The New York Times has ranked Adelaide at number 24 on its top 52 worldwide destinations to visit in 2015 – making the South Australian capital the only Aussie city on the list.
Nominated for its vibrant cultural scene, with international favourites such as the WOMADelaide Festival, Adelaide Arts Festival and the Fringe and Film Festival, Adelaide has woken from its moniker as a ‘sleepy’ town and bloomed into a cultural capital with beautiful beaches and world-class wineries, all within easy reach of the city.
“Adelaide being recognised by The New York Times is a huge win for South Australia and we are very excited to be the only Australian state to have made the list”, said Rodney Harrex, chief executive of the South Australian Tourism Commission.
“Adelaide has certainly transformed itself into an energetic and vibrant hub of new and exciting experiences, including our premium food, wine and world-class events, and it is great to see it acknowledged and endorsed internationally.
“This win comes off the back of our listing as a top-10 city to visit in 2014 by Lonely Planet and is a great platform to showcase our state on a global stage.”
Here are some of the reasons why Adelaide is transforming into a popular cultural hub of Australia.
Located near Adelaide’s premier cultural district, the Samstag Museum of Art aims to stimulate, challenge and engage its audiences with its diverse and innovative program of exhibitions, publications and associated public activities.
At South Australia’s first certified organic and sustainable market you’ll find lots of affordable certified organic/biodynamic produce and groceries, as well as eco-friendly, handmade and sustainable gifts, personal care and household products, organic gardening seeds, seedlings and much more.
Wander around the shop and take the opportunity to taste all that the fabulous Maggie Beer has to offer – in fact, this is the only place in Australia where you have the chance to try almost every Maggie Beer product.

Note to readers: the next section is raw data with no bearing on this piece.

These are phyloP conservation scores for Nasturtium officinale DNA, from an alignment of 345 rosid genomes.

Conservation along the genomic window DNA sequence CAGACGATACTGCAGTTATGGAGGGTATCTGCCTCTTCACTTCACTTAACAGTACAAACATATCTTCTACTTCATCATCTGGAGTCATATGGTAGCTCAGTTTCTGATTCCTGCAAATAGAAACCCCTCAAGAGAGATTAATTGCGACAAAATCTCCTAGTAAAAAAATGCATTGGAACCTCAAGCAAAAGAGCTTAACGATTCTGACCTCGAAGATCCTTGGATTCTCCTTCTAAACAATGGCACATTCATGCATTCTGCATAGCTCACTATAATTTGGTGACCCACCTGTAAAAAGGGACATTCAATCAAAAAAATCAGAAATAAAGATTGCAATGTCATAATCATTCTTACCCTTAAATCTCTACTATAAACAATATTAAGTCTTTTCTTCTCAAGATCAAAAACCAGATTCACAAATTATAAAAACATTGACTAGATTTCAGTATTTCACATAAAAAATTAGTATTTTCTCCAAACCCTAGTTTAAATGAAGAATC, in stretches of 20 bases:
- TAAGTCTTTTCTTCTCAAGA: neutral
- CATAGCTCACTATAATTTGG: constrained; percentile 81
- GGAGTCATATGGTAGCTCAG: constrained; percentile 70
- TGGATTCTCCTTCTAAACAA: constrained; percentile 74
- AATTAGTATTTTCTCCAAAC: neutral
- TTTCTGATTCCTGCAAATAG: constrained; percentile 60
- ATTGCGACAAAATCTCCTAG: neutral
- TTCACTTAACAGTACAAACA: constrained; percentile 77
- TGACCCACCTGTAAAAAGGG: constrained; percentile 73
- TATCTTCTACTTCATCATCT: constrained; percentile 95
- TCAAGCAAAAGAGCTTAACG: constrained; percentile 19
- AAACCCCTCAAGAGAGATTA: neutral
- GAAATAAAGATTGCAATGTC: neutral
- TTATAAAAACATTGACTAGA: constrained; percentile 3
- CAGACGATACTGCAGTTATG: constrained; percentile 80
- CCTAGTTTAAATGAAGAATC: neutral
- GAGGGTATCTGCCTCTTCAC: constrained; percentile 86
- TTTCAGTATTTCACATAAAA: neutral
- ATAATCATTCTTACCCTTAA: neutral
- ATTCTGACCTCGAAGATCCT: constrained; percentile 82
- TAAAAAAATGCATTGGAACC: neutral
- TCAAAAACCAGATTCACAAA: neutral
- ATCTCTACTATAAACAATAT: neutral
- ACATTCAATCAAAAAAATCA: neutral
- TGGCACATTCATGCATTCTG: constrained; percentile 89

Cooking classes at the Food Luddite Kitchen Studio are all about food, obviously, but with an emphasis on how it is grown, where it comes from and how best to prepare it for the most delicious outcome. Classes are designed to make cooking enjoyable and are conducted by chef Mark McNamara and friends for intimate groups in a bright creative kitchen studio.
Which list would be complete without mentioning the Barossa Valley? One of Australia’s oldest and most respected food and wine regions, the Barossa is blessed with over 150 wineries, as well as a plethora of butcheries, bakeries, breweries, cider houses, creameries and cooking schools. And it also makes for a beautiful drive through breathtaking landscape.
The newest member of the Art Series of hotels, The Watson is set amongst the treetops of leafy Walkerville, overlooking the majestic Adelaide Hills. With Tommy Watson originals and prints spotted throughout the hotel, large communal spaces splashed with colour, art tours, art library, art journals and a dedicated art channel, this new addition to the distinctive Art Series hotel group will not disappoint.